close examination.

3. Gold, and silver, and brass]. All these were offered
voluntarily, each man giving what he wished, except silver, of
which each brought the same quantity, a half-shekel a person.
In the entire passage relating to the construction of the
Tabernacle, we do not see that more silver was needed; this is
shown by Ex. xxxviii. 27. The rest of the silver,
voluntarily offered, was used for making the sacred vessels.

4. Tejelet (Tav Kaf Lamed Tav)]. Wool dyed in the
blood of the halazon[77] and of a greenish color.
viargaman (Vav Alef Resh Gimel Mem Final_Nun)]. Wool
dyed with a sort of coloring matter bearing this name.
Vasmesh (Vav Shin Shin)]. Linen. izim (Ayin Zayin
Yod Final_Mem)
]. Goats' hair; this is why Onkelos
translates it by mazi (Mem Ayin Zayin Yod), but not
"goats," which he would have rendered by azia (Ayin Zayin
Yod Alef).

5. And rams' skins dyed red]. Dyed red after having
been dressed. techashim (Tav Het Shin Yod Final_Mem].
A sort of animal created for the purpose and having various
colors; that is why the Targum translates the word by
isasgona (Yod Samekh Samekh Gimel Vav Nun Alef), "he
rejoices in his colors and boasts of them."[78] And
shittim wood
] - But whence did the Israelites in the
desert obtain it? R. Tanhuma explains: The patriarch Jacob,
thanks to a Divine revelation, had foreseen that one day his
descendants would construct a Tabernacle in the desert. He,
therefore, carried shittim trees into Egypt, and planted them
there, advising his sons to take them along with them when
they left the country.

6. Oil for the light]. "Pure oil olive beaten
for the light, to cause the lamp to burn always."[79]
Spices for anointing oil]. Prepared for the purpose of
anointing both the vessels of the Tabernacle and the
Tabernacle itself. Spices entered into the composition of this
oil, as is said in KKi-Tissa.[80] And for sweet
] which was burned night and morning, as is
described in detail in Tezaweh.[81] As to the word
ketoret (Qof Mem Resh Tav), it comes from the rising of
the smoke (Kitor (Qof Mem Vav Resh)).

7. Onyx stones]. Two were needed for the ephod,
described in Tezaweh.[82] And stones to be set]
for an ouch of gold was made in which the stones were set,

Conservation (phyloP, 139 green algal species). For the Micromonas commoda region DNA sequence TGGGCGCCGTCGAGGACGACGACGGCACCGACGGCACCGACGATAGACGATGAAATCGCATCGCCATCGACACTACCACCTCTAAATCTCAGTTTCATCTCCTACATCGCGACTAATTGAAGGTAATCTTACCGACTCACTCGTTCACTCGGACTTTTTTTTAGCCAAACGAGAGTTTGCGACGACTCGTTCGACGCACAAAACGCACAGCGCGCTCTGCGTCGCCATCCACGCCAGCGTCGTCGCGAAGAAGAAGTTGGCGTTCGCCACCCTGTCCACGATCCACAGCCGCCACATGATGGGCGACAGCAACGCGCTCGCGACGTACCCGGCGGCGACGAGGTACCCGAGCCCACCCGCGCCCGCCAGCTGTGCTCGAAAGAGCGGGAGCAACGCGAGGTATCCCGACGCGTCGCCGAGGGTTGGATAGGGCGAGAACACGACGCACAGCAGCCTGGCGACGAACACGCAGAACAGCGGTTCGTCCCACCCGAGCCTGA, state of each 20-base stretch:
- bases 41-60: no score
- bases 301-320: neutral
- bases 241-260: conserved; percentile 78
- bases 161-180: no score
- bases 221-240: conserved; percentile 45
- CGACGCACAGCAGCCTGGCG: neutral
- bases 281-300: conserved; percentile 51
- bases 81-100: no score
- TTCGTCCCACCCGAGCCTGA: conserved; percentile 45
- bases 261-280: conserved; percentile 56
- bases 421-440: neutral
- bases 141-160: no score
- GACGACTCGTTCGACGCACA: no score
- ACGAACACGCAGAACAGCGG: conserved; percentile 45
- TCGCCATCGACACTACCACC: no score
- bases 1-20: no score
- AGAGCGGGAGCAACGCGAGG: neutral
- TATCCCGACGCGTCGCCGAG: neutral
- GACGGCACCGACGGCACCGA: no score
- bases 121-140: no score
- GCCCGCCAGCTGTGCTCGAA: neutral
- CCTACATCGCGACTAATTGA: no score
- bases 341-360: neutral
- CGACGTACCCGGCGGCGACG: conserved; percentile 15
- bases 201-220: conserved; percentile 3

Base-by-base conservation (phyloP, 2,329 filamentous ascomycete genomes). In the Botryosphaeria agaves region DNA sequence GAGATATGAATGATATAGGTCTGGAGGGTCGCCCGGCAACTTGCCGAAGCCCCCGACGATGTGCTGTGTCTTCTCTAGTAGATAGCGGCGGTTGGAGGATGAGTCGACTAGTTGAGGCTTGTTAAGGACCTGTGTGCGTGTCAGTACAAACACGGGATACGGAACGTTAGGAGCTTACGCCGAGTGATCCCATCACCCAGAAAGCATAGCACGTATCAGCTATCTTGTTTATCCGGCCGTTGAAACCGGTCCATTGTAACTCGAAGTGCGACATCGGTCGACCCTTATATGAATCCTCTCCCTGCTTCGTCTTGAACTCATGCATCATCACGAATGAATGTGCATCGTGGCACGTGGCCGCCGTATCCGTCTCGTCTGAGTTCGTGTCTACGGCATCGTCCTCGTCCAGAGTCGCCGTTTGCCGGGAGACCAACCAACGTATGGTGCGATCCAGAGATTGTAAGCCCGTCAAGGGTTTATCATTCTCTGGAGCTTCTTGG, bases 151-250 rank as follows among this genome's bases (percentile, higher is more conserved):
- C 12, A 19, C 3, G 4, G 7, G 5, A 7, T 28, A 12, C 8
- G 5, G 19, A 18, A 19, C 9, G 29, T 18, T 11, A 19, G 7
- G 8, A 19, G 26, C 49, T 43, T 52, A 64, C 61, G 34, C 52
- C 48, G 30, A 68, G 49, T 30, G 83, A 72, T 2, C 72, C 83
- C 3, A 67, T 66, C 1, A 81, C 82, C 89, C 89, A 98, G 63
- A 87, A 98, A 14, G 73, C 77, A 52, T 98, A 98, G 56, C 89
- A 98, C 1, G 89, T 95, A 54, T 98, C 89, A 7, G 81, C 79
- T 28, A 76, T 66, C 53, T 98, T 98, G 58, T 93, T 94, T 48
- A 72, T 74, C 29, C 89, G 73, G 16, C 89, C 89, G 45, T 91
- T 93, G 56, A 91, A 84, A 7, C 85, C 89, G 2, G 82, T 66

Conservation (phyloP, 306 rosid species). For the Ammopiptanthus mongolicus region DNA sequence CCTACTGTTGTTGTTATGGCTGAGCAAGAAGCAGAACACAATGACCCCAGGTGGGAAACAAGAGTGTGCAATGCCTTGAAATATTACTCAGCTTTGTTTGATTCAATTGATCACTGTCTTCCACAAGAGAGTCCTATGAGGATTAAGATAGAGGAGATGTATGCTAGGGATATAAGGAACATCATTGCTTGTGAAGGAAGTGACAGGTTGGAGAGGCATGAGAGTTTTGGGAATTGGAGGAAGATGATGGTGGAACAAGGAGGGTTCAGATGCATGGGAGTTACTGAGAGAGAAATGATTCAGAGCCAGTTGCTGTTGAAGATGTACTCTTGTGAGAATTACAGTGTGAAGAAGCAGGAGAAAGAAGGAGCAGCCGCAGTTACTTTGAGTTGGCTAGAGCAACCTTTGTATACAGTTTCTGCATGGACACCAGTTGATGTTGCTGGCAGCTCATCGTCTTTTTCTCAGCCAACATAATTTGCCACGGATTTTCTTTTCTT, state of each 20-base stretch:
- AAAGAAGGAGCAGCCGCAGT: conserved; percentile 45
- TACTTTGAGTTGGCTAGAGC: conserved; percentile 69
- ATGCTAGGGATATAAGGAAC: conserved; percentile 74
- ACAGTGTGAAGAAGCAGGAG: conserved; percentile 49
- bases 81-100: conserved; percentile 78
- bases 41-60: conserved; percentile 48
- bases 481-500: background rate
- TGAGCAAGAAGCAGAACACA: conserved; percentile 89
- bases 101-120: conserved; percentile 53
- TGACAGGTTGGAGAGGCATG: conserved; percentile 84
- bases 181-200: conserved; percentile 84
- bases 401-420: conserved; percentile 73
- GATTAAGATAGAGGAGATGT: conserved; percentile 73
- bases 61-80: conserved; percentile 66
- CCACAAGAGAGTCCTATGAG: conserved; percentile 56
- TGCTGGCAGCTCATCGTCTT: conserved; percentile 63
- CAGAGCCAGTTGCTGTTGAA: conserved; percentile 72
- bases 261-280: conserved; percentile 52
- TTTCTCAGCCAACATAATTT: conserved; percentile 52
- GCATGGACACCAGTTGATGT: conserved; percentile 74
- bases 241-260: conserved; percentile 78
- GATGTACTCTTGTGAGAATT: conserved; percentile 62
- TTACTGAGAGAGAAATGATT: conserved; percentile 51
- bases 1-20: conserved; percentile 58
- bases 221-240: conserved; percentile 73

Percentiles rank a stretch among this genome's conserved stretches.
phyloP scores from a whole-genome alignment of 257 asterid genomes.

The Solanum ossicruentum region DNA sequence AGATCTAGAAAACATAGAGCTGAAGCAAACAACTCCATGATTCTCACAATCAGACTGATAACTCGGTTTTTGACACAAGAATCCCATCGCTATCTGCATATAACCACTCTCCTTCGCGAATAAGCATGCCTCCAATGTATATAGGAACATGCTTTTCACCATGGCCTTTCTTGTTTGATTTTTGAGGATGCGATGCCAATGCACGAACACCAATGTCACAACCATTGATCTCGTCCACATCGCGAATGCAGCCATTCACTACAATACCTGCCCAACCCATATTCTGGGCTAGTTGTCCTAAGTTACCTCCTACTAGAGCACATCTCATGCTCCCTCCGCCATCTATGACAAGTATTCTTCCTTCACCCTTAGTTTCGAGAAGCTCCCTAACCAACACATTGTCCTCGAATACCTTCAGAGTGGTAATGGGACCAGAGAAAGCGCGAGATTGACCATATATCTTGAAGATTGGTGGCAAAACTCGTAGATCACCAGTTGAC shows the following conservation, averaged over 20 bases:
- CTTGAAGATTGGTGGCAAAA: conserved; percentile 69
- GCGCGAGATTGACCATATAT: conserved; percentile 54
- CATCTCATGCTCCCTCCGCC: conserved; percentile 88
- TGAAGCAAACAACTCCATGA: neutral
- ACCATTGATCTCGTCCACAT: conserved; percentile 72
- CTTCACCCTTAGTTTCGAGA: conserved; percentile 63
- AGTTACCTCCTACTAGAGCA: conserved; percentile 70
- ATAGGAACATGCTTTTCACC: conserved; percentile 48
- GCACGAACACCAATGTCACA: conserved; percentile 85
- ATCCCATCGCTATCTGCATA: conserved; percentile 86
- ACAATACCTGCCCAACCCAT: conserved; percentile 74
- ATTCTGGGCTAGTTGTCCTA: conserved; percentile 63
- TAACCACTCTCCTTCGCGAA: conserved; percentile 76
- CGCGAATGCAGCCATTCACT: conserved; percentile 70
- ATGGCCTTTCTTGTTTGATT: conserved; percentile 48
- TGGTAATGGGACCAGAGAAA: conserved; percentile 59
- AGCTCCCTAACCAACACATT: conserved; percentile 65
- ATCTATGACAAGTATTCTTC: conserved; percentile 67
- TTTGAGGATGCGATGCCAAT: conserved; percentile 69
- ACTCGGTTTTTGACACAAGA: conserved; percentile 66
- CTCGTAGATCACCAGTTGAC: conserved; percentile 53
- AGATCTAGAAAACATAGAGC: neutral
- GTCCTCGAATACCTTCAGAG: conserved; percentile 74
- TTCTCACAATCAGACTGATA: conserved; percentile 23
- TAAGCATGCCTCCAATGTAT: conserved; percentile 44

entirely filling it. These stones are called "stones to be
set." As to the bezel it is called mishbetzet (Mem Shin
Bet Tsadi Tav.
In the ephod, and in the
]. Onyx stones for the ephod and "stones to be
set" for the breastplate. The breastplate as well as the
ephod are described in Tezaweh[83]; they are two sorts
of ornaments.

If these citations did not suffice, his anti-Christian polemics
would furnish ample evidence of the wise use Rashi made of the
Peshat. The word polemics, perhaps, is not exact. Rashi does
not make assaults upon Christianity; he contents himself with
showing that a verse which the Church has adopted for its own
ends, when rationally interpreted, has an entirely different
meaning and application. Only to this extent can Rashi be said
to have written polemics against the Christians. However that
may be, no other course is possible; for the history of Adam and
Eve or the blessing of Jacob cannot be explained, unless one
takes a stand for or against Christianity. It was not difficult
to refute Christian doctrines; Rashi could easily dispose of the
stupid or extravagant inventions of Christian exegesis.
Sometimes he does not name the adversaries against whom he aimed;
sometimes he openly says he has in view the Minim or
"Sectaries," that is, the Christians. The Church, it is well
known, transformed chiefly the Psalms into predictions of
Christianity. In order to ward off such an interpretation and
not to expose themselves to criticism, many Jewish exegetes gave
up that explanation of the Psalms by which they are held to be
proclamations of the Messianic era, and would see in them
allusions only to historic facts. Rashi followed this tendency;
and for this reason, perhaps, his commentary on the Psalms is one
of the most satisfying from a scientific point of view. For
instance, he formally states: "Our masters apply this passage to
the Messiah; but in order to refute the Minim, it is better to
apply it to David."

One would wish that Rashi had on all occasions sought the simple
and natural meaning of the Biblical text. That he clothed the
Song of Songs, in part at least, in a mantle of allegory, is
excusable, since he was authorized, nay, obliged, to do so by
tradition. In the Proverbs this manner is less tolerable. The